A small cap index fund cannot possibly own all of the thousands of stocks in its benchmark; instead it owns a "representative sample." Further, these stocks are usually thinly traded, with wide bid/ask spreads. In essence what the folks at DFA learned was that they could tell the market makers in these stocks, "Look old chaps, we don't have to own your stock, and unless you let us inside your spread, we'll pitch our tents elsewhere. Further, we're prepared to wait until a motivated seller wishes to unload a large block." In a sense, this gives the fund the luxury of picking and choosing stocks at prices more favorable than generally available. Hence, higher long term returns.
I want to make a couple of quick comments here:
- - This article actually restored in me a little respect for investment managers since what their decisions made a positive impact.
- It’s not clear to me why ETFs per se cannot replicate this strategy. Of course, they would have to be clear that what they deviate from the target index. So I don’t expect IWM to be able to do this. However, from what I understand of Vanguard Vipers (i.e., VB), they can. Perhaps that is also why many index funds aren’t specific about the index they follow. It could both be a licensing issue as well as giving themselves leeway to get the best pricing.
- Before you go run out and buy DFSCX note that DFA funds are only sold through advisors. But note it has underperformed NAESX lately.
Not all indexes are created equal
I wish the WSJ article covered small cap stock index funds that were the focus of the Bernstein article. There seems to be far greater variability among them. First of all, not all indexes are created equal and differences are more prominent among small cap indexes. For example, I have seen the notable underperformance of Russell 2000 being attributed to its excessive rebalancing and bigger overall capitalization than its peers (see chart below from MS ETF quarterly, Nov’06).
Looking at the 2-year record of a number of small cap index ETFs, Vanguard’s VB leads the pack; whereas IJR, the S&P 600 small cap ETF is the laggard. [If you have time, you can look up each of these ETFs which were based on different indexes.] However, as we just saw, the Russell 2000/IWM is supposed to underperform S&P 600/IJR, albeit over a 10-yr time frame. Here however, IWM outperforms IJR during the past two years. It’s not clear whether this switch was due to index behavior or the disparity between price and NAV. Life is not that clear-cut after all. The second chart shows a number of mutual funds including NAESX and DFSCX that Bernstein wrote about.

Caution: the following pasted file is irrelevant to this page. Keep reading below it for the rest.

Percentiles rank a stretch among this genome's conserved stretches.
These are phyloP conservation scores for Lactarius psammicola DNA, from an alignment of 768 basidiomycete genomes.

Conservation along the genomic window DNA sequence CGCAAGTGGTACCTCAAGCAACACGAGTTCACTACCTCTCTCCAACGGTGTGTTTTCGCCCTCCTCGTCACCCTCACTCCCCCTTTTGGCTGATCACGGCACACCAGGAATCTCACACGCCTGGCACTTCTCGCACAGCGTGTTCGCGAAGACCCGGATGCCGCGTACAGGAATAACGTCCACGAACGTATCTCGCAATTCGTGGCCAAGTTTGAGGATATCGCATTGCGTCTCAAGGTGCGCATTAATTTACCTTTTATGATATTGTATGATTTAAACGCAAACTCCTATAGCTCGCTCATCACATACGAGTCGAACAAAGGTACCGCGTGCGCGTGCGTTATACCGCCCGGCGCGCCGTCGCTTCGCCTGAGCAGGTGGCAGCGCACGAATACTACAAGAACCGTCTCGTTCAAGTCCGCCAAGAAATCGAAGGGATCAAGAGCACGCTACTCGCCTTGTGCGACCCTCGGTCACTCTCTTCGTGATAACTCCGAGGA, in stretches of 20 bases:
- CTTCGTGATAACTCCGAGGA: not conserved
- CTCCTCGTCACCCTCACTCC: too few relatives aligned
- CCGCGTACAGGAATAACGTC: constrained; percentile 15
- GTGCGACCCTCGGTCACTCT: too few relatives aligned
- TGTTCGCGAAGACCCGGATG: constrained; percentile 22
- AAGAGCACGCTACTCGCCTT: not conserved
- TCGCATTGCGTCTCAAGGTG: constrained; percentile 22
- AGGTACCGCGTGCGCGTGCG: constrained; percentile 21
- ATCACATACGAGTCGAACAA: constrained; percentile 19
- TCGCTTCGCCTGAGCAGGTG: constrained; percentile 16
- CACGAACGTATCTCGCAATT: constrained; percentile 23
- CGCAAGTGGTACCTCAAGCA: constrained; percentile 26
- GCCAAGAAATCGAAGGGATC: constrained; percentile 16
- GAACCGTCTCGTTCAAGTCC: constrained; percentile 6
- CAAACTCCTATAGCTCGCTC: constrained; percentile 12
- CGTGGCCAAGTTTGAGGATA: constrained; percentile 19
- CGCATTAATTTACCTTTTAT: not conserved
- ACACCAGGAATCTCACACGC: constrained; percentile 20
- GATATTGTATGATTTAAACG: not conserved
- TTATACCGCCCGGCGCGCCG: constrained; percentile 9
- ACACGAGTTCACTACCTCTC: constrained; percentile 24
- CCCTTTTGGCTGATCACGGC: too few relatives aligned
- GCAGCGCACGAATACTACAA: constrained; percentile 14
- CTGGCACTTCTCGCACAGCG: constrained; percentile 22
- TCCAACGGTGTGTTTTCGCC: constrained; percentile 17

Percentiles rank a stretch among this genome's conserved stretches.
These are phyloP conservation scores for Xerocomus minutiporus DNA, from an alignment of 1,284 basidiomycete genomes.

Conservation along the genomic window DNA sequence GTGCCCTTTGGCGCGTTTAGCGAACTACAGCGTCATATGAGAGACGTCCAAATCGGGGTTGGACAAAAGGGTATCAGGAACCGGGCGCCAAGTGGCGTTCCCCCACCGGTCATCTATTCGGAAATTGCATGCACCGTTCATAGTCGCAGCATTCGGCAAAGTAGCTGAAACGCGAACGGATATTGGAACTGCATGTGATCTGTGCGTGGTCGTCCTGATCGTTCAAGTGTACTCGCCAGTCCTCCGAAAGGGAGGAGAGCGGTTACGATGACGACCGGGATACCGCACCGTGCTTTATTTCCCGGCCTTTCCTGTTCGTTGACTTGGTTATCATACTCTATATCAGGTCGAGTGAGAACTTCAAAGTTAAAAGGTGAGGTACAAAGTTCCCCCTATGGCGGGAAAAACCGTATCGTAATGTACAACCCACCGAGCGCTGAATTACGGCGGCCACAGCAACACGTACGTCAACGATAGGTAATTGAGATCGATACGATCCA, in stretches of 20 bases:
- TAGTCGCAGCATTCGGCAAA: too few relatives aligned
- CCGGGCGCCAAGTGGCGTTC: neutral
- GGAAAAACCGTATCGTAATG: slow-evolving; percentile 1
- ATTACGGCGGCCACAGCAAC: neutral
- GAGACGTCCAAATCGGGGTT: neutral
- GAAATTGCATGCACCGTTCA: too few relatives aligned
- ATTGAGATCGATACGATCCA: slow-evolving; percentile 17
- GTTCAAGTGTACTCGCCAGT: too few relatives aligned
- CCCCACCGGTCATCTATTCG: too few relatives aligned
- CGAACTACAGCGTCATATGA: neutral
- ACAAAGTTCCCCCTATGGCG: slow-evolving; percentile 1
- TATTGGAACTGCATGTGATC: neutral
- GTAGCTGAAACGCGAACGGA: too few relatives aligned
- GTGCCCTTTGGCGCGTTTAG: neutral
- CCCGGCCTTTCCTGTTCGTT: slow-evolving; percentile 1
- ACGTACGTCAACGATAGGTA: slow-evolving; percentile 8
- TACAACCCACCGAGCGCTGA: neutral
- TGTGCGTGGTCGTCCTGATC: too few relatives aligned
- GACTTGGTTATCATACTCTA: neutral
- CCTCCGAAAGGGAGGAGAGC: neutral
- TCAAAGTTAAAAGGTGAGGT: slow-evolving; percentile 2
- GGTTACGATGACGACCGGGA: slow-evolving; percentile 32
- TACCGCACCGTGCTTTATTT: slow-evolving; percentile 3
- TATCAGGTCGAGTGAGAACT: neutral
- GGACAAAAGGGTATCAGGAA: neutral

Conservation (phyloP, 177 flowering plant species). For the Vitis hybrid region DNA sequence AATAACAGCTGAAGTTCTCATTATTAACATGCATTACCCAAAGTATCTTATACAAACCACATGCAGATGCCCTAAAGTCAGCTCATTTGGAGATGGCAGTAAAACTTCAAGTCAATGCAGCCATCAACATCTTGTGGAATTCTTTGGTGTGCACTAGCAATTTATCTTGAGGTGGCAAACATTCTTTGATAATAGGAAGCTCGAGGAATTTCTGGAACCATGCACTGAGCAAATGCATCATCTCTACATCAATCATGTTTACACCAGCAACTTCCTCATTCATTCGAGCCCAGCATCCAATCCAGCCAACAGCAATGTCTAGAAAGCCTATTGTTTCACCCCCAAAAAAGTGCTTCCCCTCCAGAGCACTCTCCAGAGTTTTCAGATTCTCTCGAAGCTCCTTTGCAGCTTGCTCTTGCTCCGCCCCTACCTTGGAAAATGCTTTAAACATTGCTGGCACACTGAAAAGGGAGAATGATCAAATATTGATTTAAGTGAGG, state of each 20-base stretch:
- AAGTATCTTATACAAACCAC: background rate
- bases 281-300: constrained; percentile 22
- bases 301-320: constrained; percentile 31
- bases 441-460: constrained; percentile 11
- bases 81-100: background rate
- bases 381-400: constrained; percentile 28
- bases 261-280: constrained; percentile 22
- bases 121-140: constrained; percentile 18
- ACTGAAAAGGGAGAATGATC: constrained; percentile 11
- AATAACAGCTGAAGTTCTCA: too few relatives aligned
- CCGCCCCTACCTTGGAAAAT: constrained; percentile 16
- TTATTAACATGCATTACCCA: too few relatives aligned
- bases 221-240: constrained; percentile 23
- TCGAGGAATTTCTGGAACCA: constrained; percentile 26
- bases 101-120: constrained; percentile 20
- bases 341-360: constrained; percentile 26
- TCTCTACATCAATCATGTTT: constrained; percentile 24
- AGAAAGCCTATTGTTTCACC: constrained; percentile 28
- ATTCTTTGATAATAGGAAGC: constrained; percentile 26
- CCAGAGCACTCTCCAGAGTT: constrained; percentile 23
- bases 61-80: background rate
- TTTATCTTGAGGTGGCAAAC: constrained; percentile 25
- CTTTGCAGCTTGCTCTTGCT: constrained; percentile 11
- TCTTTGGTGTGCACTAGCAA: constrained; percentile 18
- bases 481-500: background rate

If the recent short history is any guide, VB with the best performance and lowset fees (0.1%) would be my choice for the small cap blend component of the allocation plan. I’m fully aware that “past performance is not an indication for the future”, but what else do we have to go by?
Fundamental indexing refers to indexing based on value metric (price/earnings, price/sales, dividends, etc.) other than just market capitalization. (See the section titled "Problem with indexes" in this article for a more in-depth look. I find the idea attractive, although there are detractors such as, not surprisingly, John Bogle.
WisdomTree with Jeremy Siegle as a senior advisor has taken the lead in dividend and earnings based indexing. Many of their international dividend indexed funds look interesting in that they beat the MSCI indexes handily in back-testing (check out their individual ETF pages). Of course, they need to be proven in real life before wide institutional adoption. One of their most popular funds is the small cap international fund, DLS, which happens to fill the space left by its bigger rivals. I personally think fundamental indexing is an idea with legs and won’t be surprised to see more institutional at least add them to the mix.
I made few concrete suggestions here but I hope the articles I quoted were helpful. To close, let me refer again to this nice table from Altruist Advisors where you’ll find their recommendations for each asset class. It’s an eclectic mix of ETFs and mutual funds which fits well with my philosophy: I’ll take the best of both worlds at the lowest cost.